There are basically two ventilation principles that can be utilised in a room: mixing ventilation (denoted MV) and displacement ventilation (denoted DV). In MV, air with high velocity is supplied outside the zone of occupancy, which ideally gives uniform temperature and concentration in the room. In DV, cool air with low velocity is supplied in the lower part of the room. Contaminated air and heat is transported towards the ceiling by the convection currents set up by heat sources, where is is extracted.
The instantaneous temperatures close to a diffuser for displacement ventilation have been measured by using a whole-field measuring method. The air temperature was measured indirectly by using infrared thermography with a digital infrared camera and a measuring screen. By moving the measuring screen the whole field around the diffuser was measured. A method has been developed for combining the tow-dimensional measurements to produce a three dimensional representation.
One of the reasons for using displacement ventilation is that it may provide better indoor air quality in the occupied zone than conventional mixing ventilation. It is therefore important to understand the importance of the system on this aspect. A validated CFD model was employed to generate concentration distribution data for CO2, radon and moisture in a Hong Kong shop with displacement ventilation. Analysis found that the concentration distribution affected by factors such as the source type and location, its associated plume strength and human body convection, etc.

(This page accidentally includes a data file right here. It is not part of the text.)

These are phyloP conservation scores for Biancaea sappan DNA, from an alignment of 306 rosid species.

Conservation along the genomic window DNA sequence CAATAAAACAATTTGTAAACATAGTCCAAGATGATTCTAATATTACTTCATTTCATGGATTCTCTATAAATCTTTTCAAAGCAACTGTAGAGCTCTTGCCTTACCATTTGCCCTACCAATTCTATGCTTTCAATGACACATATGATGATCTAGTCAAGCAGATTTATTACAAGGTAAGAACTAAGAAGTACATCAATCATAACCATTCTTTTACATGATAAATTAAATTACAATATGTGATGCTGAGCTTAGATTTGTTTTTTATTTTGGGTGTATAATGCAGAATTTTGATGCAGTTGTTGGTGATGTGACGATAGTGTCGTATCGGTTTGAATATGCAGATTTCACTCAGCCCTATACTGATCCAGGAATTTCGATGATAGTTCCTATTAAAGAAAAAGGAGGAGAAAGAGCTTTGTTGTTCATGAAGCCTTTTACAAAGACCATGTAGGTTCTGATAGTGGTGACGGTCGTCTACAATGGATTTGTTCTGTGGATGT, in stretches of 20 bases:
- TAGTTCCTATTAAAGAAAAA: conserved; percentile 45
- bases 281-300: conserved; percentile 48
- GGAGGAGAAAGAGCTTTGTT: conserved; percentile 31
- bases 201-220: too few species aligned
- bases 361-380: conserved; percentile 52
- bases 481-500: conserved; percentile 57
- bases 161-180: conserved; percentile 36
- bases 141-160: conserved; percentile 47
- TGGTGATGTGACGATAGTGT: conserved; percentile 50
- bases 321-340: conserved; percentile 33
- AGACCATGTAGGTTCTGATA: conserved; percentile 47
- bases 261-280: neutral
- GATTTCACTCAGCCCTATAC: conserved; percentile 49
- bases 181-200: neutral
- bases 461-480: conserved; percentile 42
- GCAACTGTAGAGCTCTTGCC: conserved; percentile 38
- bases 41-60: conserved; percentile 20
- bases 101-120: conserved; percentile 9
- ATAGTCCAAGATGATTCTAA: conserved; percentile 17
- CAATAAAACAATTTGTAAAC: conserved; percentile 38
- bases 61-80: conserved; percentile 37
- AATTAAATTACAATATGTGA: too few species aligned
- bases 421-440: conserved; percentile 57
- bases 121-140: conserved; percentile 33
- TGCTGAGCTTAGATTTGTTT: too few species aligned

This paper deals with the performance evaluation of three types of low-level ventilation systems: the wall displacement ventilation, the floor displacement ventilation and the impinging jet ventilation systems. The comparison between the performances of these three systems is based on air movement, comfort assessment, mean age of air and ventilation efficiency for contaminant removal. Data from measurements and CFD simulations are used for comparisons.
A new method of transport process visualisation is suggested to analyse the fluid flow and heat transfer structures. A two-dimensional displacement ventilation flow model is comprehensively investigated. Results demonstrated that the streamline and heatline visualising means macroscopically exhibit the nature of momentum and heat transfer philosophy, providing a direct insight to see the IAQ.
Today there is an increasing focus on the importance of a proper ventilation system to obtain good working conditions in the term of air and thermal quality to ensure high productivity. Different ventilation principles are used, e.g., mixing ventilation and displacement ventilation. In order to ensure that the ventilation system meets the demands it is important to know which parameters that influence the performance of the system. In this work the mixing ventilation principle was investigated.
Describes how a nodal model was developed intended to represent room heat transfer in displacement ventilation and chilled ceiling systems. Precalculated air flow rates were used to predict the air temperature distribution and the division of the cooling load between the ventilation air and the chilled ceiling. A network of ten air nodes is used to separately represent the air movements in the plumes and the rest of the room. Calculation of the capacity rate parameters is done by solving the heat and mass balance equations for each node using measured temperatures.